A Letter to My Dog, Half Pint

This last year may have been the worst one of my life, but at least I've got the world's two greatest dogs by my side to help me stagger into 2018. Today's post features a letter to Half Pint. Benjamin will be getting a letter later this week--he'd never let me hear the end of it, otherwise. Also, this posts features a lot of short video clips of Half Pint being silly. Since I apparently can't do anything right these days, they are exclusively shot in vertical mode. Please accept my apologies (and cut me some friggin' slack).

Amazing Moments in Advertising: Apple warns that if you don't buy their products, you may kill yourself

(photo @ tommix.papper.fi)

In 1984, Apple premiered what many still consider to be the greatest televised advertisement of all time.  This commercial, which was directed by Ridley Scott and aired aired during the 1984 Superbowl, was aptly named 1984. If you have ever seen it, then you know that this was a fairly obvious reference to the George Orwell novel of the same name.

 If you haven't seen the commercial, then watch it right now. It's awesome.


In case you've never heard of '1984' or have a complete unawareness of basic symbolism, the commercial is supposed to represent the individualism of Apple (in the form of a hot chick with a hammer) fighting against conformity or "The Man." Even though the creators of the ad denied targeting IBM as the enslaving overlord figure, Steve Jobs pretty much said that's totally who they were talking about.

The ad ended up being a slam dunk for the company, but it almost didn't even make it to air due to members of Apple's board unanimously hating it.

And we know that executives always
make great decisions about what people will like.

Fortunately, the advertisement was approved, aired to a huge national audience, and was a huge success. It redefined commercials as an art form and gave them the possibility of being "events" rather than status quo product placement.  

Unfortunately, when Apple tried to make lighting strike the next year with a special commercial, things didn't turn out too well.

During the 1985 Superbowl, the company decided to run a new ad called 'Lemmings.' This one was even pre-advertised in newspapers with print ads warning newspaper readers "If you go to the bathroom during the fourth quarter, you'll be sorry."  

And not just because this will have been fully digested.

For this commercial, the execs figured that a dystopian, depressing future was the magic formula to making their advertisement succeed. This of course meant that they had to turn the 'Mad Max' factor up to 11 without regard to anything else that made the prior year's advertisement successful.

And now, behold the most depressing and disturbing computer advertisement in history:

If you haven't begun to question your reasons for living and still feel emotionally stable, let's take a look at what went wrong. For starters, the atmosphere for this one was very weird, but not in a good way. Unlike '1984's cast, which looked like people from another time and place, this one has people in business suits marching in some type of morbid, suicidal conga line.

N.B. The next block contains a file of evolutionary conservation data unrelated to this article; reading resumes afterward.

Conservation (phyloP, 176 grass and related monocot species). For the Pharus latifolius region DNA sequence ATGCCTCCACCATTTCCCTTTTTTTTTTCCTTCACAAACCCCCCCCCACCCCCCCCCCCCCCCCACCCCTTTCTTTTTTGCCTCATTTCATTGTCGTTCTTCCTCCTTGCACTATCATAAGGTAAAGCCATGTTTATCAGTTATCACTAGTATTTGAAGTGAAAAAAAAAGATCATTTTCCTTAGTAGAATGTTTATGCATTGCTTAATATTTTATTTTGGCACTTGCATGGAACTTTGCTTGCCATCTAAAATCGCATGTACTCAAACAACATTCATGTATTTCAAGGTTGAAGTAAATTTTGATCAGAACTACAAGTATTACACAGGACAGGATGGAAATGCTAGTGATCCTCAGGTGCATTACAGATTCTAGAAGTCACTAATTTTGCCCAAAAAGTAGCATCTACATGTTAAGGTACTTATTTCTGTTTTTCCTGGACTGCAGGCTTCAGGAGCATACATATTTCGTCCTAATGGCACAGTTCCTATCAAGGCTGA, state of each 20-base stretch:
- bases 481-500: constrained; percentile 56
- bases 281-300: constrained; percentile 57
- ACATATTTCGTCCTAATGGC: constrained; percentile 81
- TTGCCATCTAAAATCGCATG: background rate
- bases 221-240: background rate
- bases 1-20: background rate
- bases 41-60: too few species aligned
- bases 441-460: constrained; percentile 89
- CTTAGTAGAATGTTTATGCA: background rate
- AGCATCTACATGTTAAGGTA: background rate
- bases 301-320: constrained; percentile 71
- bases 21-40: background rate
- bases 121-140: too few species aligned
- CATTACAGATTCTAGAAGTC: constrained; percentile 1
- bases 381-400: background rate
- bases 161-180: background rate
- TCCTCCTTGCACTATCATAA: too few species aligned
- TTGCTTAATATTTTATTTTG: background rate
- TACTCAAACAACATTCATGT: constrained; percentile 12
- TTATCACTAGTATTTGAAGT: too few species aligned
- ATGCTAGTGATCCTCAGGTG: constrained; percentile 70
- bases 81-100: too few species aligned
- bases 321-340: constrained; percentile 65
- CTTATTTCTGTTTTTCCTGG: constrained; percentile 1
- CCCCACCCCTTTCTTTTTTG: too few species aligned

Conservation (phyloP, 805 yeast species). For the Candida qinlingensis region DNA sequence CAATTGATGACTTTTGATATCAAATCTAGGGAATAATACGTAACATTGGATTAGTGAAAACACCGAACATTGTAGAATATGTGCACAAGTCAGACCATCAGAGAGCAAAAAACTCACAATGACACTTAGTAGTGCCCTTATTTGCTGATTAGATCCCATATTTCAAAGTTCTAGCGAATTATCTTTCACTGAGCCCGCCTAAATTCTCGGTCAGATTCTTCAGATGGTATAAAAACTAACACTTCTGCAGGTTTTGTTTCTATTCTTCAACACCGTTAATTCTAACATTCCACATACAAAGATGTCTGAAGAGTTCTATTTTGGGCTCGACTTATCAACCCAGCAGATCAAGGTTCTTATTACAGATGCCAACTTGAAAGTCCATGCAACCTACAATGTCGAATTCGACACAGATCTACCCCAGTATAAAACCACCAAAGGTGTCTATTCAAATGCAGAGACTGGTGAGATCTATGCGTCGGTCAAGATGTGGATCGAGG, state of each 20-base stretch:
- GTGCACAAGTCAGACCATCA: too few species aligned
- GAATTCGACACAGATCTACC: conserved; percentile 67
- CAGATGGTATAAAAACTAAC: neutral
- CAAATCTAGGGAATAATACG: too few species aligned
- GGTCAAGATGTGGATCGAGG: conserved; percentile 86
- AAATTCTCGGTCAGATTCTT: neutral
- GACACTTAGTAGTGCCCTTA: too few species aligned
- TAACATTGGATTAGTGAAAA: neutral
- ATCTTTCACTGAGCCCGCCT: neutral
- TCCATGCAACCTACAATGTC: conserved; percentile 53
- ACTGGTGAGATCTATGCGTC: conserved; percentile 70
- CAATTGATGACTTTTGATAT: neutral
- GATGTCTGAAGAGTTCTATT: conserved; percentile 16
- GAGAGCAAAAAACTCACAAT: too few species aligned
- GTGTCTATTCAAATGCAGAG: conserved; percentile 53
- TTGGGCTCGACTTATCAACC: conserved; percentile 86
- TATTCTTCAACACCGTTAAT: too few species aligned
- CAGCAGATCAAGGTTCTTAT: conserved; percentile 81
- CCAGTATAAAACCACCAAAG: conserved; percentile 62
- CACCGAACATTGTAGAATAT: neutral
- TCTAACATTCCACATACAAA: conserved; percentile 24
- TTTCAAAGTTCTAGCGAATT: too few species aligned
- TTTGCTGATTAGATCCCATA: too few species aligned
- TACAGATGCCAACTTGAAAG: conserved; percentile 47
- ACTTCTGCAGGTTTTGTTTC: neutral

And speaking of suicide, there is a big difference between telling your customers "buying our product helps you break free of conformity to be your own person" and "buy our product or you will probably end up killing yourself."  Both are nonsensical and hyperbolic statements, but one is very positive and forward thinking while the other is just depressing and a little insulting.

As far as the music is concerned, '1984' gave us ambient sound that slowly built toward the triumphant hurling of a hammer and a victory for the human race. 'Lemmings' gives us a distorted, atonal version of Heigh-Ho (originally sung by the 7 dwarfs from Disney's 'Snow White') along with background noises that sound like they were sampled from Satan's stomach after a large meal.  

Couple this with the fact that the reasons lemmings have a reputation as being suicidal is due to an old (and award winning) Disney nature documentary that staged the lemming suicides to look real (when in actuality they were being killed by the filmmakers), and the irony is sickening...and a little bit hilarious.

Should have been a synonym for cute. 
Became a synonym for stupidity and suicidal tendencies.
Thanks Disney

What really kills me is that this commercial could have redeemed itself a little with some type of triumphant ending. Instead, one guy pulls up his blindfold, the voice over admonishes us to buy Apple products (or die), and then he turns back to see another pack of his friends head towards certain death.  

Also, if you watch the commercial closely, I'm pretty sure he pushed the guy before him over the cliff.

"Yeah, well I'm 'pretty sure' that Jerry always
 leaves the copier with a paper still jammed in it."

Still, you can't fault Apple for most of its advertising over the years. Even though they didn't do another Superbowl ad until 1999, most of their campaigns have been wildly successful.

Their consumer technology is not just sought after for being innovative, user friendly, and fun; Apple has also managed to make their products a fashion statement. They have somehow managed to convince almost everyone that if you buy their stuff, you are a unique and special individual that doesn't think like everyone else...even though owning an iPhone or iPad seems to be becoming more of a birthright and less of a luxury.

Now if you'll excuse me, I need to go restart my computer. iTunes just crashed again.

                             legally blogged
An image that can hypnotize you
while it also spikes your blood pressure.

Please feel free to leave a comment below. If you'd like to sing my praises or tell me how terrible I am more personally, I can also be found on Twitter. 

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